WordPress 5.0 “Bebo” is here

Written: 14.12.2018 Updated: 17.12.2018

Major WordPress releases have traditionally been named as tributes to jazz musicians. WordPress 5.0 is no exception with the name “Bebo” after the Cuban jazz musician Bebo Valdés.

It’s all about the editor, almost

As you can see from the release video above, the main feature of WordPress 5.0 is the entirely re-thought editing experience called “Gutenberg,” that we have written about previously.

In addition to the entirely new editing experience for posts, pages and possible other custom post types that is centered on the new concept of blocks, the release also includes a new default theme called “Twenty Nineteen”.

A slightly different release process

Process-wise this release has been a little different from the past releases, from how commit management and branches were used to how the release dates were planned and set.

Before 2017 WordPress had been able to keep up with a quite predictable release schedule of at least two major releases every year for five years. However, at Matt Mullenweg’s “State of the Word, 2016” presentation at WordCamp US 2016 he announced “we will not release until it is ready”.

The 5.0 is actually the first major release in more than a year, which is almost the longest period ever between two major releases in the WordPress release history, beating the period between the releases 2.0 and 2.1 with only two days.

In the end December 6, 2018 was the day when this new editing experience was deemed ready to be released as a major WordPress release. The way in which this release date was set was quite controversial and many have been vocal about their dissatisfaction of it.

Still a very smooth release

However, now that we are living in the world post-WordPress-5.0-release it is quite clear that the release went fairly smoothly, maybe even easier than expected. From discussions in the WordPress Core Slack channel and other channels it’s been clear that the amount of support requests has not exploded after the release.

Classic Editor Plugin to the rescue

One important factor connected to this smooth release can probably be attributed to the tightly held scope of the release mentioned above, but perhaps also to the availability of the Classic Editor. This plugin has been advertised next to the Gutenberg call-out in the WordPress dashboard since August 2018. It promises to bring back the pre-Gutenberg experience, meaning that if you encounter problems after updating to WordPress 5.0 you can very easily get back the old editor.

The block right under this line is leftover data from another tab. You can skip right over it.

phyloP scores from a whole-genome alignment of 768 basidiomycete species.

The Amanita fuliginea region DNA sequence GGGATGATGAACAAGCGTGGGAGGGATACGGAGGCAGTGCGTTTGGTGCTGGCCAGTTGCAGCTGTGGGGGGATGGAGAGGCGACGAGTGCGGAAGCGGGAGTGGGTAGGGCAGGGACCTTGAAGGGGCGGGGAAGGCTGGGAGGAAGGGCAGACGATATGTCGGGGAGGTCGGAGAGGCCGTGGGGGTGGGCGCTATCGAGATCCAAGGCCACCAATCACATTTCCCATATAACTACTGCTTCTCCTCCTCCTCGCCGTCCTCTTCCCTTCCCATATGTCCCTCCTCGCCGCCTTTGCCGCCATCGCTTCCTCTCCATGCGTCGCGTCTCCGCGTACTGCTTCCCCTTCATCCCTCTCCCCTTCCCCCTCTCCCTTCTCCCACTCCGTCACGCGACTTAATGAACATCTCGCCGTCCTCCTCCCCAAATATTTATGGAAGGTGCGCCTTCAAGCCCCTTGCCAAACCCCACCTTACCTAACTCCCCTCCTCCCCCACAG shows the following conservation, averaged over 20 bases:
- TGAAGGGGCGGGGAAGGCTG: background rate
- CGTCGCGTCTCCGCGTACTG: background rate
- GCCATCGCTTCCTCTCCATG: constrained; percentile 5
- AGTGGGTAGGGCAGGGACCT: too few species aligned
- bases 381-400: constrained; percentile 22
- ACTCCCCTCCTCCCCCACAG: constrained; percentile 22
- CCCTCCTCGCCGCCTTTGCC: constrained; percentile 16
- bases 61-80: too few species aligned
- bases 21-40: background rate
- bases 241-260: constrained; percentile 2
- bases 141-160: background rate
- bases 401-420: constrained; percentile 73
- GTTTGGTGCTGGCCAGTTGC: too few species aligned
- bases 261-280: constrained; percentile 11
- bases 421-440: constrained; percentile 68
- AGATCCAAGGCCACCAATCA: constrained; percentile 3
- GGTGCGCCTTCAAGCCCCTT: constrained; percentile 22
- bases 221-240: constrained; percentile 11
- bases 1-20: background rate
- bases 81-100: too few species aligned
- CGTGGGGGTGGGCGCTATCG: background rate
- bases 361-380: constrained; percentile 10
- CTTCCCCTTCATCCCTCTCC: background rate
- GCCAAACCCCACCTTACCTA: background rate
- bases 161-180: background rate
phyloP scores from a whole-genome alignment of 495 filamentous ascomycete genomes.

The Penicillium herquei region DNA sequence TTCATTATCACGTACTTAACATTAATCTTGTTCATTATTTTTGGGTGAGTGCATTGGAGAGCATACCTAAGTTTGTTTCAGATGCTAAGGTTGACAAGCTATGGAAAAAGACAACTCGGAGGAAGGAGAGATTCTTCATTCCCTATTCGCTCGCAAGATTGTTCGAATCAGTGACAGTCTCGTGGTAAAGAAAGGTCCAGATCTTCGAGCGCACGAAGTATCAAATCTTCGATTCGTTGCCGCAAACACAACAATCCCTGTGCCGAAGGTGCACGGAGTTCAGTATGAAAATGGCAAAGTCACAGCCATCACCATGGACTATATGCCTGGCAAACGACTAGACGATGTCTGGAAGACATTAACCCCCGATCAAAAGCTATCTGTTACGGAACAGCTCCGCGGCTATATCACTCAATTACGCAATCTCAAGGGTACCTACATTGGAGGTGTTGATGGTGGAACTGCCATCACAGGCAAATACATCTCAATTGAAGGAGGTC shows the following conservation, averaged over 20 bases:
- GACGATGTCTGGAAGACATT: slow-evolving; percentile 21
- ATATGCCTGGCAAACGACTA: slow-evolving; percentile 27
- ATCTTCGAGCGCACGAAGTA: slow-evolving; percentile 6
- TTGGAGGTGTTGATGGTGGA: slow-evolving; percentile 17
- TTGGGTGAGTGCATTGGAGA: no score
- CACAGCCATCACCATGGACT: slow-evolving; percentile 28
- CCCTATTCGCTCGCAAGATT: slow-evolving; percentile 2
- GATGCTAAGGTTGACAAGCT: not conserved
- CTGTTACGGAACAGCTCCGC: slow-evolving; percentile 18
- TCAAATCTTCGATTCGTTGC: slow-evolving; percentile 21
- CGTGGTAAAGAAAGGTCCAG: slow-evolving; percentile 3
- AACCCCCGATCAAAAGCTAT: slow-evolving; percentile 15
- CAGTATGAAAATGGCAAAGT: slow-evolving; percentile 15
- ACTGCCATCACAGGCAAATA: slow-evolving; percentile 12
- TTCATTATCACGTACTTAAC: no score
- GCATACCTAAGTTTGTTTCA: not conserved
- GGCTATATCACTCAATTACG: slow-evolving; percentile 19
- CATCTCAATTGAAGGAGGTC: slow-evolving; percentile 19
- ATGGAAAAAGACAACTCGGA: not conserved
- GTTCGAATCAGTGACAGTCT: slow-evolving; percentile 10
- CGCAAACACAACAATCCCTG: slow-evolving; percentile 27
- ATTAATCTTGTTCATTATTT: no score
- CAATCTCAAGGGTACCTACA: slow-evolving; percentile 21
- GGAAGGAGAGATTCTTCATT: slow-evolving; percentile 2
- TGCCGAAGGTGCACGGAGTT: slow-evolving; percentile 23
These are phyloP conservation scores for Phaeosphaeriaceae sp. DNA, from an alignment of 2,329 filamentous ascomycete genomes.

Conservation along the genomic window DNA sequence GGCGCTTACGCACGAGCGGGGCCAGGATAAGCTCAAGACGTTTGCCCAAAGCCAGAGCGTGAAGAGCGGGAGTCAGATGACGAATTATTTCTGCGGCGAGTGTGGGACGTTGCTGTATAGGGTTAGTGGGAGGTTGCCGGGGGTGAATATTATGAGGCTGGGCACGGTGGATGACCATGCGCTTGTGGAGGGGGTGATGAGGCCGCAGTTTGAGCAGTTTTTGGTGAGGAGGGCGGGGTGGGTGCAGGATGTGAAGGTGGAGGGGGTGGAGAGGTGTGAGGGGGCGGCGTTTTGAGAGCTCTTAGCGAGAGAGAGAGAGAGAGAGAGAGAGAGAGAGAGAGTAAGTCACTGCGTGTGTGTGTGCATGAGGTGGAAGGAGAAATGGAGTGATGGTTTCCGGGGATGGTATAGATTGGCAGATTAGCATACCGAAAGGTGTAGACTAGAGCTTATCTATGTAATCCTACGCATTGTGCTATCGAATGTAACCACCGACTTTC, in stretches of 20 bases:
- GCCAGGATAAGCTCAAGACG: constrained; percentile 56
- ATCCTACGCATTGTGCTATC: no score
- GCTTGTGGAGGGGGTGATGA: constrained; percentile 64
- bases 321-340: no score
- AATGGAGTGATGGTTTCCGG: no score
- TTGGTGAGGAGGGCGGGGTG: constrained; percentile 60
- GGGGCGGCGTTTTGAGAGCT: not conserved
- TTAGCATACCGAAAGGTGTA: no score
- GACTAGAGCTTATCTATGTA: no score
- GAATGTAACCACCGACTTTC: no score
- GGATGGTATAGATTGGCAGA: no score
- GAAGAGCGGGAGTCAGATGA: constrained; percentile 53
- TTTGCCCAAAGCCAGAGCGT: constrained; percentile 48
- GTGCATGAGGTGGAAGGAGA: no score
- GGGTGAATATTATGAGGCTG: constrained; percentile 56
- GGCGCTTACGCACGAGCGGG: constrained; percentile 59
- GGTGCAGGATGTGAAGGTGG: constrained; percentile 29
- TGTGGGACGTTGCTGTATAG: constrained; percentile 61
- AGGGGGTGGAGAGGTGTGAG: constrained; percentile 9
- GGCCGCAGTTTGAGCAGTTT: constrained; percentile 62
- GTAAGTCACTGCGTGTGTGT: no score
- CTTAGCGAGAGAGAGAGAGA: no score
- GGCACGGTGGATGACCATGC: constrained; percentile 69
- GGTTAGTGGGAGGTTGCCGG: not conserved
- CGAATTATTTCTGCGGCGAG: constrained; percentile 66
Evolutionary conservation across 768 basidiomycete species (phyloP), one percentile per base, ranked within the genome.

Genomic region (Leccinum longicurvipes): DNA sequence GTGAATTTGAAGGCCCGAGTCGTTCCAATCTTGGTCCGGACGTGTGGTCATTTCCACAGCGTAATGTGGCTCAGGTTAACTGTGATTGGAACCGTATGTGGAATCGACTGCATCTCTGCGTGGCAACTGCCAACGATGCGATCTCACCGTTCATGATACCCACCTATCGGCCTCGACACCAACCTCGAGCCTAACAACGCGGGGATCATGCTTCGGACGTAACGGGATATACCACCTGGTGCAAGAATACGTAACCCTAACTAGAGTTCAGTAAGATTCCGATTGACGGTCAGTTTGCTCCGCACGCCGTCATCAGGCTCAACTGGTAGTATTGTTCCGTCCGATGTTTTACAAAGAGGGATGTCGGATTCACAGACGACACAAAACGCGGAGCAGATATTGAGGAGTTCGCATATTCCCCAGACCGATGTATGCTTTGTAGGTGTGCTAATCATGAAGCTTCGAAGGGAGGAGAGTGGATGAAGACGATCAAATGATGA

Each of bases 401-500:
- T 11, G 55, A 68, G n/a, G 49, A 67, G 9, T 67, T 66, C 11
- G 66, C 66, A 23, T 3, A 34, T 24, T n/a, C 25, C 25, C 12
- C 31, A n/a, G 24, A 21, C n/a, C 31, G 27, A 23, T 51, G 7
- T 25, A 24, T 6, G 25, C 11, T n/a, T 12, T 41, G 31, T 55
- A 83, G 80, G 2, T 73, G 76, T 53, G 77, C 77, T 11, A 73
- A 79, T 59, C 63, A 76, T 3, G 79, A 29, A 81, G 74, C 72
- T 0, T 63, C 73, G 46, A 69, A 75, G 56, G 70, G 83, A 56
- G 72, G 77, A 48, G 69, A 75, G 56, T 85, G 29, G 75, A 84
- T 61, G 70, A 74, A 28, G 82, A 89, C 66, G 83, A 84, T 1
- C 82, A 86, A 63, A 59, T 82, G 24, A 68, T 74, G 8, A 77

This gives website administrators the possibility to decide in a more controlled way when to start using the new editing experience even after updating to WordPress 5.0. It even gives users the option to choose and set a default between the block editor and the classic editor. The plugin will be a supported and available at least until December 31, 2021.

What does this mean for Seravo customers?

Our customers have no reason to worry. We will not be updating any sites to the new version for the time being. We will continue to wait and see how WP 5.0 matures and keep you up-to-date about our plans as the situation evolves. New deploys have already started to get the new version.

What you need to know as a developer

As part of a major release there are always multiple blog posts on the WordPress Core blog with more developer-focused information. As a summary of all of them there is often a so called “Field Guide”, which is also true for WordPress 5.0.

In this guide you will be able to learn in more detail about the more technical aspects of the release, such as Block Editor Filters, Meta Box Compatibility Flags, Javascript il18n support, new Post Type Labels, REST API updates, and more.

We are committed to WordPress and open source

As with all WordPress releases, this release was made possible by the participation and contributions of hundreds of individuals helping out in many different ways, either as full-time or part-time representatives from different organisations, or in their spare time.

At Seravo we are very committed to WordPress and open source, and are very proud that many of us have been able to help out in different ways throughout the process of the 5.0 release, with everything from doing translations, contributing to the new default theme and to doing user testing and giving feedback on the new editing experience.

Blocks are the future and this is only the beginning

Another reason to get this new editing experience released has been to further encourage the entire WordPress ecosystem to continue building on top of Gutenberg. The flexibility and extendability of WordPress has always been one of its bigger strengths, and Gutenberg is no different there. Therefore before the release Matt Mullenweg asked what interesting examples that had already been built on top of Gutenberg. It is a very interesting thread to go through to see more of the possibilities of Gutenberg and the future of blocks.

It is also clear that this is only the first step in how blocks will be used in various parts of WordPress going forward. During this years State of Wordthere were some exciting announcements for the future, but that will have to be part of another blog post. So stay tuned!

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Johan Falk

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